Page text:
By Greg Gabriel–
(CBS) All weekend long on 670 the Score, I described the Bears’ draft as “different.” The strength of this draft was defense, but with the exception of one pick, the Bears drafted offensive players, including three of whom were from schools at a lower level of competition. The key question is can they play?
After trading three extra picks to move up one spot to No. 2 overall in the first round to draft North Carolina quarterback Mitchell Trubisky, Bears general manager Ryan Pace moved down in the second round to recoup some of the picks the team had just traded away. The Bears moved from No. 36 to No. 45 in the second round. By doing so, they gave away their chance to draft to top safeties. Between No. 36 and No. 42, three safeties were selected: Washington’s Budda Baker to the Cardinals, Florida’s Marcus Maye to the Jets and Utah’s Marcus Williams to the Saints. We will never know if the Bears would have selected any of those players, but I can say they were viable candidates.
When the Bears were on the clock, they took tight end Adam Shaheen from Division-II Ashland College in Ohio. When you evaluate players from that level, they have to dominate the level of competition. Shaheen easily dominated as both a receiver and a blocker.
Shaheen is as talented as any tight end in this draft, but he’s raw. He originally went to college to play basketball and then transferred to Ashland when he decided to switch to football. In the last two years at Ashland, Adam caught 127 passes for more than 1,600 yards and 26 touchdowns.
Shaheen has great size at 6-foot-6 1/2 and 276 pounds, and he runs well for a man that size, having clocked a 4.78-second mark in the 40-yard dash. He’s quick and agile with good overall body control. As a receiver, he can get open against both man and zone and because of his size, he’s open even when tightly covered. Shaheen has excellent hands and adjusts well to the ball in the air. After the catch, he’s explosive with good run instincts.
As a blocker, he’s willing but lacks technique. With his size and strength, Shaheen easily dominated, but he will need how to use his hands better and position himself better in order to be successful at the next level.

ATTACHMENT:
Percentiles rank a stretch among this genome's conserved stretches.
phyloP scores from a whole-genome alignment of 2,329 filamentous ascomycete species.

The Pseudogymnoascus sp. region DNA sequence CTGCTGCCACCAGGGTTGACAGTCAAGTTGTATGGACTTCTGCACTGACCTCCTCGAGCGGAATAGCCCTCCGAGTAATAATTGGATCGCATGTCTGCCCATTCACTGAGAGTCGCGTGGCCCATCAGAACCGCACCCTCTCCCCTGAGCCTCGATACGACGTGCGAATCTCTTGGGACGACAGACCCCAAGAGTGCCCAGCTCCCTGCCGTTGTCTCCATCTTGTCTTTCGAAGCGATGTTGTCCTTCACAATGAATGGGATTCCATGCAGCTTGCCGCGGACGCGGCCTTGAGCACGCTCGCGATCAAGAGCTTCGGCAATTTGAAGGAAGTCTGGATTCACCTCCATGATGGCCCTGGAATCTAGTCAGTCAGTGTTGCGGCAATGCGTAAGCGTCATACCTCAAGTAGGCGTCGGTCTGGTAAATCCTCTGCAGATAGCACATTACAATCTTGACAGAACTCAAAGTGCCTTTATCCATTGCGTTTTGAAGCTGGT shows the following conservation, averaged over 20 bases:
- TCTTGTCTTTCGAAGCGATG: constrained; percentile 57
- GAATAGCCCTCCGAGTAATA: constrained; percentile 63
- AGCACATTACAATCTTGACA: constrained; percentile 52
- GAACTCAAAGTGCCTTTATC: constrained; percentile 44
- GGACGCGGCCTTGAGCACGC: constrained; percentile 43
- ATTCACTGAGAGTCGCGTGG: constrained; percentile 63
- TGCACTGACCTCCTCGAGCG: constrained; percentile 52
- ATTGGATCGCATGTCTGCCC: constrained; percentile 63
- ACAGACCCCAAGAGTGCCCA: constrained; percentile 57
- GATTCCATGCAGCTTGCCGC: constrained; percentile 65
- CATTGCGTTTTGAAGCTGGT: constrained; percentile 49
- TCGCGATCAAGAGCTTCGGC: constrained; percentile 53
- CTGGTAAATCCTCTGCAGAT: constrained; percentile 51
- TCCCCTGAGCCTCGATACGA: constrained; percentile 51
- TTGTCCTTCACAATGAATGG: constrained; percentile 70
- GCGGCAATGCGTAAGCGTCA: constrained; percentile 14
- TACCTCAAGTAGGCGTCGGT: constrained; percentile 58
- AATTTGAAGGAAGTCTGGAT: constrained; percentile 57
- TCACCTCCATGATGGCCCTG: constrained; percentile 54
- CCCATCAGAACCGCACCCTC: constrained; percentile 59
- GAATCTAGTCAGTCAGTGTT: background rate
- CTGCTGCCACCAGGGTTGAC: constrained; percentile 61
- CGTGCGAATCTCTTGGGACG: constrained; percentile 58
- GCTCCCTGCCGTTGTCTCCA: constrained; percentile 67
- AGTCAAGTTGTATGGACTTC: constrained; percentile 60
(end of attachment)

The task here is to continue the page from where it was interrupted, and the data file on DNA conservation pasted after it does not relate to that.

Shaheen should be able to play both in tight at the Y and flexed out in the NFL. As a rookie, he will probably be used more often flexed out until he develops his blocking technique.
In the fourth round, the Bears took Alabama safety Eddie Jackson, who began his college career by playing cornerback and started there in 2014. He then tore his ACL late in that season and missed the rest of the year. In 2015, Jackson was moved to free safety and had a breakout year, with 46 total tackles and six interceptions. This past season, he again played well at free safety until he suffered a leg fracture in the eighth game of the season.
What stands out about Jackson are his instincts and ball skills. He’s quick to react and has range to the sideline. On top of that, he was the leader of the Alabama secondary, making all the coverage adjustments and lining everyone up.
Had Jackson not suffered his second serious injury, he could very well could have been a second-round pick. Durability is certainly a concern, but getting a player like him in the fourth round could turn out to be a steal.
The Bears’ next selection was running back Tarik Cohen from North Carolina A&T. Like Shaheen, he dominated a lower level of competition. In the last two years, he has run for more than 2,800 yards.
Cohen will never be an every-down player. He’s a spot/change-of-pace back who can also be used as a slot receiver. Many have compared Cohen to Darren Sproles, that’s a good comparison. Both are short, thick and explosive.
Cohen stands only 5-foot-6 1/2 and weighs about 180 pounds. He also run the 40 in 4.42. For being short, he has long arms and huge hands (10 1/4 inches). Because of his length, he plays taller than he measures.
As a runner Cohen is quick, fast and elusive. He has excellent ability to make people miss both in tight and in space with his quick cutting ability and burst. Cohen gets to the hole quickly and is strong enough in the lower body to get yards after contact. As a receiver, he has good hands and can extend for the ball. After the catch, he’s quick to get up field with his speed and elusiveness. While he wasn’t used mush as a returner in college, I can see him being used to return kickoffs at the NFL level.
I can see Cohen getting 10 to 12 touches a game as a returner, receiver and runner. With his open-field running skills, he can be a treat any time the ball is in his hands.
The Bears’ final pick was offensive lineman Jordan Morgan from Kutztown State, a Division-II school in Pennsylvania. This will be the third Bears offensive lineman to come from this small Pennsylvania conference. James “Big Cat” Williams and Chris Villarrial played in the same league and were successful NFL linemen.
Morgan played left tackle at Kutztown and will move inside in the NFL. He’s about 6-foot-3, 310 pounds with strength, athleticism and long arms. The Bears coaching staff is familiar with him, having coached Senior Bowl this past January.
Don’t let the level of competition fool you, as Morgan showed at the Senior Bowl that he can compete with the players from the bigger schools. Being that the Bears are strong inside with Kyle Long and Josh Sitton, I expect Morgan to be a backup in the immediate future, but should one of the starters go down with an injury, Morgan should be able to step in and play.
Greg Gabriel is a former NFL talent evaluator who is an on-air contributor for 670 The Score. Follow him on Twitter @greggabe.